Magazine article Variety

Jitney

Magazine article Variety

Jitney

Article excerpt

THEATER REVIEW / BROADWAY

Jitney

Theater: Samuel J. Friedman; 650 seats; $140 top.

Director: Ruben Santiago-Hudson

Starring: André Holland, Brandon J. Dirden, John Douglas Thompson, Carra Patterson

With August Wilson's "Fences" playing in movie theaters, and André Holland attracting Oscar buzz for his star-making performance in "Moonlight," Manhattan Theater Club should draw crowds to this pitch-perfect revival of another play in Wilson's Pittsburgh Cycle. Although "Jitney" was the only one of Wilson's 10 plays that hasn't previously had a Broadway production, this ensemble piece about gypsy cab drivers trying to make an honest living in the 1970s remains one of Wilson's best.

Like all the plays in the cycle, "Jitney" is set in the Pittsburgh Hill District. The scene is a busy gypsy cab company - busy because regular cab companies won't service this black neighborhood. The company is operated by Becker (John Douglas Thompson), an upright man who sets stringent rules for his drivers, including no drinking, be courteous, and replace and clean tools. These are the kinds of rules everyone might live by.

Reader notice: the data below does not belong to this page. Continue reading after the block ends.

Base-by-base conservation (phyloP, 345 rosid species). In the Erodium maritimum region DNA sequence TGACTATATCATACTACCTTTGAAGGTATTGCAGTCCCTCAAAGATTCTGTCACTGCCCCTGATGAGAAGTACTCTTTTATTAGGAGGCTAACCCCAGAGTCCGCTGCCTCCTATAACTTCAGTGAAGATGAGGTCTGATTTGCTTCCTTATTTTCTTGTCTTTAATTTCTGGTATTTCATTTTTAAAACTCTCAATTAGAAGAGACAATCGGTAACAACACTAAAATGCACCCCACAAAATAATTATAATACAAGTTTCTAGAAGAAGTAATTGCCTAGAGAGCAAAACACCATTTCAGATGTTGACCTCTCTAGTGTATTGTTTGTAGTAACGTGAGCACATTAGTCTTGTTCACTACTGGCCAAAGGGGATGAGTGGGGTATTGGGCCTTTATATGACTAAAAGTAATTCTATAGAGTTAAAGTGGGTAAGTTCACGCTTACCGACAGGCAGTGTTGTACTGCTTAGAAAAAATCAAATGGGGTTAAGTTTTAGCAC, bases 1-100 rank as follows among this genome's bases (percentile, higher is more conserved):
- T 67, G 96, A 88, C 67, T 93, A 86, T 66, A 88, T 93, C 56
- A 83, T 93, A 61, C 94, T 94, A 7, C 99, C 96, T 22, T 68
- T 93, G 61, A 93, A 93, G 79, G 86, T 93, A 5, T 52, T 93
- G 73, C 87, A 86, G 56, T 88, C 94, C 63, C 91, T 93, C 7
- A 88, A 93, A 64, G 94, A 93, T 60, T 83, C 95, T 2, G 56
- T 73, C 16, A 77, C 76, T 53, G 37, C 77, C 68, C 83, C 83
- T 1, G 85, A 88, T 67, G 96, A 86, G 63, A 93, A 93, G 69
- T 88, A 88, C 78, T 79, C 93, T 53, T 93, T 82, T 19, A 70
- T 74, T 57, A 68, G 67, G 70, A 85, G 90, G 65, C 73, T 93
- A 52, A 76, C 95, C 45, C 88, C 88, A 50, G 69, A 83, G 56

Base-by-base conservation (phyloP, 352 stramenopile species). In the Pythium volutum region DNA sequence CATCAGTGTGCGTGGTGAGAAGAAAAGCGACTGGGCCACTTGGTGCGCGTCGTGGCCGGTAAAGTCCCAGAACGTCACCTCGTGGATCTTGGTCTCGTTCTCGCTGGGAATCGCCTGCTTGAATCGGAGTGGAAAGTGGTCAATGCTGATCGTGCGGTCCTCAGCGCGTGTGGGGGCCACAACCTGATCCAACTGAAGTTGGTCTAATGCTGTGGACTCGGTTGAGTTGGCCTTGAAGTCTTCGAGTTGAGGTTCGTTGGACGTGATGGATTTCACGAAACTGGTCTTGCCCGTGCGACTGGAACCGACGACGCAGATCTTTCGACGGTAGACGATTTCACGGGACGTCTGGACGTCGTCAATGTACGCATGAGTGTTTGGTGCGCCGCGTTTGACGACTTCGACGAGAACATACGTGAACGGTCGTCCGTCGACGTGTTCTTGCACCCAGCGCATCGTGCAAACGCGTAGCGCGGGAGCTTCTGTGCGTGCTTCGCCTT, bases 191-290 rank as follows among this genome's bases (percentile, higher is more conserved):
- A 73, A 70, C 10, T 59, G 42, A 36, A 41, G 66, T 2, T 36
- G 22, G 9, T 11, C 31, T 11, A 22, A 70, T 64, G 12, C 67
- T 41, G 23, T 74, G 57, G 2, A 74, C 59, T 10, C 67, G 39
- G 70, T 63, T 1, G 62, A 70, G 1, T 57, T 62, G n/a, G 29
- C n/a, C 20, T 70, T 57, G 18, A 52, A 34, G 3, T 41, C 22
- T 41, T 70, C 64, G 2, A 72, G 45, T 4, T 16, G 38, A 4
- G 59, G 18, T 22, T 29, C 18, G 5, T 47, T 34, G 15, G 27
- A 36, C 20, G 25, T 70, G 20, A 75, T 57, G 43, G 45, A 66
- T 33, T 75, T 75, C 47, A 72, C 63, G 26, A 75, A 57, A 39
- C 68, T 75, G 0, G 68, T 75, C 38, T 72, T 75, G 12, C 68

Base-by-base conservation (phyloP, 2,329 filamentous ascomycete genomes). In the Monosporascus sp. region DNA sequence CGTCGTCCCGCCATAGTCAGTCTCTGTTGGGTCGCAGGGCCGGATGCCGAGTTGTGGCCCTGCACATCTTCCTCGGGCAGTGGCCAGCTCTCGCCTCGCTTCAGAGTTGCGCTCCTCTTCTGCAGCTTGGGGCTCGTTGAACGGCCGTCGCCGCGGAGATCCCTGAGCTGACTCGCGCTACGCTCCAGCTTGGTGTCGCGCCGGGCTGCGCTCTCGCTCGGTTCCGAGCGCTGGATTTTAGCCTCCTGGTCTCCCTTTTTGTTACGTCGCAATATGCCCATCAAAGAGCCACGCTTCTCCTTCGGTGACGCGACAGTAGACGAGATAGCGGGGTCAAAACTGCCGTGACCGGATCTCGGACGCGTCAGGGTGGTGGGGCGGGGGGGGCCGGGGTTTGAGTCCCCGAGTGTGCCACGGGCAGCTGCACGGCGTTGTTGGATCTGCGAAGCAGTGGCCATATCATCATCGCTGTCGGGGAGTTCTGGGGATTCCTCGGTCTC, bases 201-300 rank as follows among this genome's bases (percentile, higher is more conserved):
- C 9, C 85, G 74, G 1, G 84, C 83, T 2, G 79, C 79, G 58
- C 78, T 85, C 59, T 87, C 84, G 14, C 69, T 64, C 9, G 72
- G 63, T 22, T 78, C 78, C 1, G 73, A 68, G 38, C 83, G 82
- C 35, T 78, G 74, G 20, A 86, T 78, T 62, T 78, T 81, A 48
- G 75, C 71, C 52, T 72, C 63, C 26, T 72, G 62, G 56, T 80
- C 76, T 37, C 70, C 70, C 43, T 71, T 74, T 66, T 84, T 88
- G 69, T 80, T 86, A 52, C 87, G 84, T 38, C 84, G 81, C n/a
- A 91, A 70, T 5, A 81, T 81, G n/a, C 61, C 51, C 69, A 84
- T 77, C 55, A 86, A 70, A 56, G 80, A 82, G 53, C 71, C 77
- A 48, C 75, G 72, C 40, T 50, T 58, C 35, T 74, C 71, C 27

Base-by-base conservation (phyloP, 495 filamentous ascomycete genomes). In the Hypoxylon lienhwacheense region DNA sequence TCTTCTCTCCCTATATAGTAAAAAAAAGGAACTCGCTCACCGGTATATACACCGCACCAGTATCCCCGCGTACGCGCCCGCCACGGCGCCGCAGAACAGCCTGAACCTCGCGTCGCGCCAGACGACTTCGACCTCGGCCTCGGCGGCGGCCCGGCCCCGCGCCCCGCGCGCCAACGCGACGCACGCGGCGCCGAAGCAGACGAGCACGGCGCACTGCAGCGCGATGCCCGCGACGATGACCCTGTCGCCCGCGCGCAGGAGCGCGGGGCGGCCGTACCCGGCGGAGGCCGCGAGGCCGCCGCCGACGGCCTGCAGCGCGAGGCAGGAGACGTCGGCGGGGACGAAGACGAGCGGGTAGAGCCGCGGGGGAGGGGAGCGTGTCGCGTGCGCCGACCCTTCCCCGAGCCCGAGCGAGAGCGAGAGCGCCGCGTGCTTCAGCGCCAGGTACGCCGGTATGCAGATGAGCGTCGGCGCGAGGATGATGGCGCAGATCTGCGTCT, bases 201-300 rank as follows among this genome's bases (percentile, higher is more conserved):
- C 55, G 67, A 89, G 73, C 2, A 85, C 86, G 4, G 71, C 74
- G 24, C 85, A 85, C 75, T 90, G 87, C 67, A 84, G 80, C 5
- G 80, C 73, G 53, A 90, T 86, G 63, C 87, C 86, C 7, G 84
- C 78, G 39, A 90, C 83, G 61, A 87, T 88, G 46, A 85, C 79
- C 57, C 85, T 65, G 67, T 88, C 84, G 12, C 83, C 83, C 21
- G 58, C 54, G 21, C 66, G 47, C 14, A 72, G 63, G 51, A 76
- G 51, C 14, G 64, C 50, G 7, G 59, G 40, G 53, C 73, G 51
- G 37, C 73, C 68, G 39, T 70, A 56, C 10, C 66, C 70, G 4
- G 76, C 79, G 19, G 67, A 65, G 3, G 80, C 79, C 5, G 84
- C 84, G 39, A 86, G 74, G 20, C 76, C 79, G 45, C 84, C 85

That great god Gentrification, a sign of the '70s, is coming to the Hill District, and local residents are living on the edge. But not Becker, who intends to carry on until the gentrifiers drag him out by the heels. That bullheadedness might work with his drivers, but when extended to his son, it resulted in an estrangement that now seems irreparable.

Rather than following a conventionally structured plot, the wheels of the play turn on mini-dramas like this one. …

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